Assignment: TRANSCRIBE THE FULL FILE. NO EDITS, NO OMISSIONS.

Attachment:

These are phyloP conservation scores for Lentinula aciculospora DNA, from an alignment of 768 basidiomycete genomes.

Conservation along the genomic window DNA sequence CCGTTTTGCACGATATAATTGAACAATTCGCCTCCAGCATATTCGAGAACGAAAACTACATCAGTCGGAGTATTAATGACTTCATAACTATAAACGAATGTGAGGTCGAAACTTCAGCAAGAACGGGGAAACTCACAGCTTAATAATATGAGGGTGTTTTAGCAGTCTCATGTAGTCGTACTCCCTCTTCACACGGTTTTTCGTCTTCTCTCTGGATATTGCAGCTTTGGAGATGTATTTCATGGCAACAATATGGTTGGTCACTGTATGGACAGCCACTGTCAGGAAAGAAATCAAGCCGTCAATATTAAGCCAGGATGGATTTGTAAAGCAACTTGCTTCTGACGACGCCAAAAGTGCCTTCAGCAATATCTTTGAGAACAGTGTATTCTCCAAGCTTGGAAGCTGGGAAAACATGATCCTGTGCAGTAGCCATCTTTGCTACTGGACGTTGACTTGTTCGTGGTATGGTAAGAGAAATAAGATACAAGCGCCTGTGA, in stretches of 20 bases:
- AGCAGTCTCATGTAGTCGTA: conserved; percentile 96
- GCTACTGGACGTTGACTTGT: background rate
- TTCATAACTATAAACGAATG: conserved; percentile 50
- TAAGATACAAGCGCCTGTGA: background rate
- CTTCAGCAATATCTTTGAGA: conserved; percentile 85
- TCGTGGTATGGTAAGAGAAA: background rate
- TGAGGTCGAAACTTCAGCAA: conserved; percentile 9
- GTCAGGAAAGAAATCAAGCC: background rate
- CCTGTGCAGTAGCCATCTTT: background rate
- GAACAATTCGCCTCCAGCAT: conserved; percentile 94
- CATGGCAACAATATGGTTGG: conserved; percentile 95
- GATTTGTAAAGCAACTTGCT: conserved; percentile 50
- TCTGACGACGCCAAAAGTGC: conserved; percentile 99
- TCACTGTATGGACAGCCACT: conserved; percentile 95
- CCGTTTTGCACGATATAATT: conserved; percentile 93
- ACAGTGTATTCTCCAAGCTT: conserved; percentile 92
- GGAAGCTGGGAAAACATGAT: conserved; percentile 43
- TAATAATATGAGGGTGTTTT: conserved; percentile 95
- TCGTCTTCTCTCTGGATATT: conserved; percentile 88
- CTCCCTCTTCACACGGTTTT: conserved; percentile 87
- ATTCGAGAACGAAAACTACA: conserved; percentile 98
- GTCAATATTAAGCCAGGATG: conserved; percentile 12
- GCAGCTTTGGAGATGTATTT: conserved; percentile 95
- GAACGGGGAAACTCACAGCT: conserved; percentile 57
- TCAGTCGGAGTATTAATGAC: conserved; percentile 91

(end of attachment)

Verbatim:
These are phyloP conservation scores for Lentinula aciculospora DNA, from an alignment of 768 basidiomycete genomes.

Conservation along the genomic window DNA sequence CCGTTTTGCACGATATAATTGAACAATTCGCCTCCAGCATATTCGAGAACGAAAACTACATCAGTCGGAGTATTAATGACTTCATAACTATAAACGAATGTGAGGTCGAAACTTCAGCAAGAACGGGGAAACTCACAGCTTAATAATATGAGGGTGTTTTAGCAGTCTCATGTAGTCGTACTCCCTCTTCACACGGTTTTTCGTCTTCTCTCTGGATATTGCAGCTTTGGAGATGTATTTCATGGCAACAATATGGTTGGTCACTGTATGGACAGCCACTGTCAGGAAAGAAATCAAGCCGTCAATATTAAGCCAGGATGGATTTGTAAAGCAACTTGCTTCTGACGACGCCAAAAGTGCCTTCAGCAATATCTTTGAGAACAGTGTATTCTCCAAGCTTGGAAGCTGGGAAAACATGATCCTGTGCAGTAGCCATCTTTGCTACTGGACGTTGACTTGTTCGTGGTATGGTAAGAGAAATAAGATACAAGCGCCTGTGA, in stretches of 20 bases:
- AGCAGTCTCATGTAGTCGTA: conserved; percentile 96
- GCTACTGGACGTTGACTTGT: background rate
- TTCATAACTATAAACGAATG: conserved; percentile 50
- TAAGATACAAGCGCCTGTGA: background rate
- CTTCAGCAATATCTTTGAGA: conserved; percentile 85
- TCGTGGTATGGTAAGAGAAA: background rate
- TGAGGTCGAAACTTCAGCAA: conserved; percentile 9
- GTCAGGAAAGAAATCAAGCC: background rate
- CCTGTGCAGTAGCCATCTTT: background rate
- GAACAATTCGCCTCCAGCAT: conserved; percentile 94
- CATGGCAACAATATGGTTGG: conserved; percentile 95
- GATTTGTAAAGCAACTTGCT: conserved; percentile 50
- TCTGACGACGCCAAAAGTGC: conserved; percentile 99
- TCACTGTATGGACAGCCACT: conserved; percentile 95
- CCGTTTTGCACGATATAATT: conserved; percentile 93
- ACAGTGTATTCTCCAAGCTT: conserved; percentile 92
- GGAAGCTGGGAAAACATGAT: conserved; percentile 43
- TAATAATATGAGGGTGTTTT: conserved; percentile 95
- TCGTCTTCTCTCTGGATATT: conserved; percentile 88
- CTCCCTCTTCACACGGTTTT: conserved; percentile 87
- ATTCGAGAACGAAAACTACA: conserved; percentile 98
- GTCAATATTAAGCCAGGATG: conserved; percentile 12
- GCAGCTTTGGAGATGTATTT: conserved; percentile 95
- GAACGGGGAAACTCACAGCT: conserved; percentile 57
- TCAGTCGGAGTATTAATGAC: conserved; percentile 91